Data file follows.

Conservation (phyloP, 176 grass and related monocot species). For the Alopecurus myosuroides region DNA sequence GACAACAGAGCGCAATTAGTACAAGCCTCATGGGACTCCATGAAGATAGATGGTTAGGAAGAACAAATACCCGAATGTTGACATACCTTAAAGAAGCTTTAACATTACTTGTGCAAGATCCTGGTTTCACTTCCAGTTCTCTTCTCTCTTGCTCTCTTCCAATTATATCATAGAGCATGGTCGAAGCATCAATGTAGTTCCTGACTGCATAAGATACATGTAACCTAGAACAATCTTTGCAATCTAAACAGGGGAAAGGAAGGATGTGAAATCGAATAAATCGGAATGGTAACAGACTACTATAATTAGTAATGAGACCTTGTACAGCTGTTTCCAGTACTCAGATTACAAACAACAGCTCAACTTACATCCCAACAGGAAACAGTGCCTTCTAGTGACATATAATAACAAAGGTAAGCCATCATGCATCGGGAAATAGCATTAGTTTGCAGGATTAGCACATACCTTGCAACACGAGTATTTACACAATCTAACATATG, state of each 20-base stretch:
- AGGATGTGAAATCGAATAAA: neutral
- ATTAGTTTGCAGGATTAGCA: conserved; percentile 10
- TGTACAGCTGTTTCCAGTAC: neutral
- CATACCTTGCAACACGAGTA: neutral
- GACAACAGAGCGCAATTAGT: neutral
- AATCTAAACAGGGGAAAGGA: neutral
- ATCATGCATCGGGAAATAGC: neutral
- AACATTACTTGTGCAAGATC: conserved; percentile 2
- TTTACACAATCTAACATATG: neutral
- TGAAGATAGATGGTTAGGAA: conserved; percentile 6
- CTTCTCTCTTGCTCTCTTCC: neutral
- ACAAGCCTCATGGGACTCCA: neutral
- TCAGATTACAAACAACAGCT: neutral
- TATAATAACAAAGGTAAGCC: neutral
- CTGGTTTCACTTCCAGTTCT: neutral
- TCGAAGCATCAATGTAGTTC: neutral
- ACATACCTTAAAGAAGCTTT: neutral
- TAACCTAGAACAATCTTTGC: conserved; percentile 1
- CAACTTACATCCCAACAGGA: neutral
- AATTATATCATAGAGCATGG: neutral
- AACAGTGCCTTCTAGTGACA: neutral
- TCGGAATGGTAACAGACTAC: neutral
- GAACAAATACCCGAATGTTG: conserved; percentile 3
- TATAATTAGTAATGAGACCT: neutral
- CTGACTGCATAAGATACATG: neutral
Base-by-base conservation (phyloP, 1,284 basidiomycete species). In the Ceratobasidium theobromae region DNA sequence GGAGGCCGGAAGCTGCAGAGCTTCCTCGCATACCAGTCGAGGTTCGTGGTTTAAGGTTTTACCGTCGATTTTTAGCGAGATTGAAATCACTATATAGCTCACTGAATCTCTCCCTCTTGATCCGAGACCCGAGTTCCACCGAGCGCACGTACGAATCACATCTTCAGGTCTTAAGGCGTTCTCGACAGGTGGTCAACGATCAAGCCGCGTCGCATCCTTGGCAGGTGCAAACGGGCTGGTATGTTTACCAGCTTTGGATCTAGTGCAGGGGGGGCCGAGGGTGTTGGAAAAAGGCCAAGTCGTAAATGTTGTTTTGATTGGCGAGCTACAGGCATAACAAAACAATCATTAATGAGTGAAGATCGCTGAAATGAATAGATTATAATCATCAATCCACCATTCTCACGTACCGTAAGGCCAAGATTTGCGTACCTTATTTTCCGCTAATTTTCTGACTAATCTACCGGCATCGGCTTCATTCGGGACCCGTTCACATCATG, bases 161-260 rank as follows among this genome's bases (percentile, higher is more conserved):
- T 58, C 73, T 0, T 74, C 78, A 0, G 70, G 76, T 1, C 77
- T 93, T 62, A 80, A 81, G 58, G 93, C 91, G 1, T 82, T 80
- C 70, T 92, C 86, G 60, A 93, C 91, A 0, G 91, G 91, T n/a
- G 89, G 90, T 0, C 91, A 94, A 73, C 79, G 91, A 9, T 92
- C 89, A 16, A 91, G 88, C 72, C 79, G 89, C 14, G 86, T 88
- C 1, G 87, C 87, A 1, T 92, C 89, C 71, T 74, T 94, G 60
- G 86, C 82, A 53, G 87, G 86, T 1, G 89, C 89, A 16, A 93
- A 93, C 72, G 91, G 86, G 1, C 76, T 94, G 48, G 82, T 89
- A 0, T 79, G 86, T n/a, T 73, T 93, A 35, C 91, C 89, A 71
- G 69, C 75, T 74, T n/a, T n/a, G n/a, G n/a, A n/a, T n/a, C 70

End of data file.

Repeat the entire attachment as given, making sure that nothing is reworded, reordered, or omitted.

Conservation (phyloP, 176 grass and related monocot species). For the Alopecurus myosuroides region DNA sequence GACAACAGAGCGCAATTAGTACAAGCCTCATGGGACTCCATGAAGATAGATGGTTAGGAAGAACAAATACCCGAATGTTGACATACCTTAAAGAAGCTTTAACATTACTTGTGCAAGATCCTGGTTTCACTTCCAGTTCTCTTCTCTCTTGCTCTCTTCCAATTATATCATAGAGCATGGTCGAAGCATCAATGTAGTTCCTGACTGCATAAGATACATGTAACCTAGAACAATCTTTGCAATCTAAACAGGGGAAAGGAAGGATGTGAAATCGAATAAATCGGAATGGTAACAGACTACTATAATTAGTAATGAGACCTTGTACAGCTGTTTCCAGTACTCAGATTACAAACAACAGCTCAACTTACATCCCAACAGGAAACAGTGCCTTCTAGTGACATATAATAACAAAGGTAAGCCATCATGCATCGGGAAATAGCATTAGTTTGCAGGATTAGCACATACCTTGCAACACGAGTATTTACACAATCTAACATATG, state of each 20-base stretch:
- AGGATGTGAAATCGAATAAA: neutral
- ATTAGTTTGCAGGATTAGCA: conserved; percentile 10
- TGTACAGCTGTTTCCAGTAC: neutral
- CATACCTTGCAACACGAGTA: neutral
- GACAACAGAGCGCAATTAGT: neutral
- AATCTAAACAGGGGAAAGGA: neutral
- ATCATGCATCGGGAAATAGC: neutral
- AACATTACTTGTGCAAGATC: conserved; percentile 2
- TTTACACAATCTAACATATG: neutral
- TGAAGATAGATGGTTAGGAA: conserved; percentile 6
- CTTCTCTCTTGCTCTCTTCC: neutral
- ACAAGCCTCATGGGACTCCA: neutral
- TCAGATTACAAACAACAGCT: neutral
- TATAATAACAAAGGTAAGCC: neutral
- CTGGTTTCACTTCCAGTTCT: neutral
- TCGAAGCATCAATGTAGTTC: neutral
- ACATACCTTAAAGAAGCTTT: neutral
- TAACCTAGAACAATCTTTGC: conserved; percentile 1
- CAACTTACATCCCAACAGGA: neutral
- AATTATATCATAGAGCATGG: neutral
- AACAGTGCCTTCTAGTGACA: neutral
- TCGGAATGGTAACAGACTAC: neutral
- GAACAAATACCCGAATGTTG: conserved; percentile 3
- TATAATTAGTAATGAGACCT: neutral
- CTGACTGCATAAGATACATG: neutral
Base-by-base conservation (phyloP, 1,284 basidiomycete species). In the Ceratobasidium theobromae region DNA sequence GGAGGCCGGAAGCTGCAGAGCTTCCTCGCATACCAGTCGAGGTTCGTGGTTTAAGGTTTTACCGTCGATTTTTAGCGAGATTGAAATCACTATATAGCTCACTGAATCTCTCCCTCTTGATCCGAGACCCGAGTTCCACCGAGCGCACGTACGAATCACATCTTCAGGTCTTAAGGCGTTCTCGACAGGTGGTCAACGATCAAGCCGCGTCGCATCCTTGGCAGGTGCAAACGGGCTGGTATGTTTACCAGCTTTGGATCTAGTGCAGGGGGGGCCGAGGGTGTTGGAAAAAGGCCAAGTCGTAAATGTTGTTTTGATTGGCGAGCTACAGGCATAACAAAACAATCATTAATGAGTGAAGATCGCTGAAATGAATAGATTATAATCATCAATCCACCATTCTCACGTACCGTAAGGCCAAGATTTGCGTACCTTATTTTCCGCTAATTTTCTGACTAATCTACCGGCATCGGCTTCATTCGGGACCCGTTCACATCATG, bases 161-260 rank as follows among this genome's bases (percentile, higher is more conserved):
- T 58, C 73, T 0, T 74, C 78, A 0, G 70, G 76, T 1, C 77
- T 93, T 62, A 80, A 81, G 58, G 93, C 91, G 1, T 82, T 80
- C 70, T 92, C 86, G 60, A 93, C 91, A 0, G 91, G 91, T n/a
- G 89, G 90, T 0, C 91, A 94, A 73, C 79, G 91, A 9, T 92
- C 89, A 16, A 91, G 88, C 72, C 79, G 89, C 14, G 86, T 88
- C 1, G 87, C 87, A 1, T 92, C 89, C 71, T 74, T 94, G 60
- G 86, C 82, A 53, G 87, G 86, T 1, G 89, C 89, A 16, A 93
- A 93, C 72, G 91, G 86, G 1, C 76, T 94, G 48, G 82, T 89
- A 0, T 79, G 86, T n/a, T 73, T 93, A 35, C 91, C 89, A 71
- G 69, C 75, T 74, T n/a, T n/a, G n/a, G n/a, A n/a, T n/a, C 70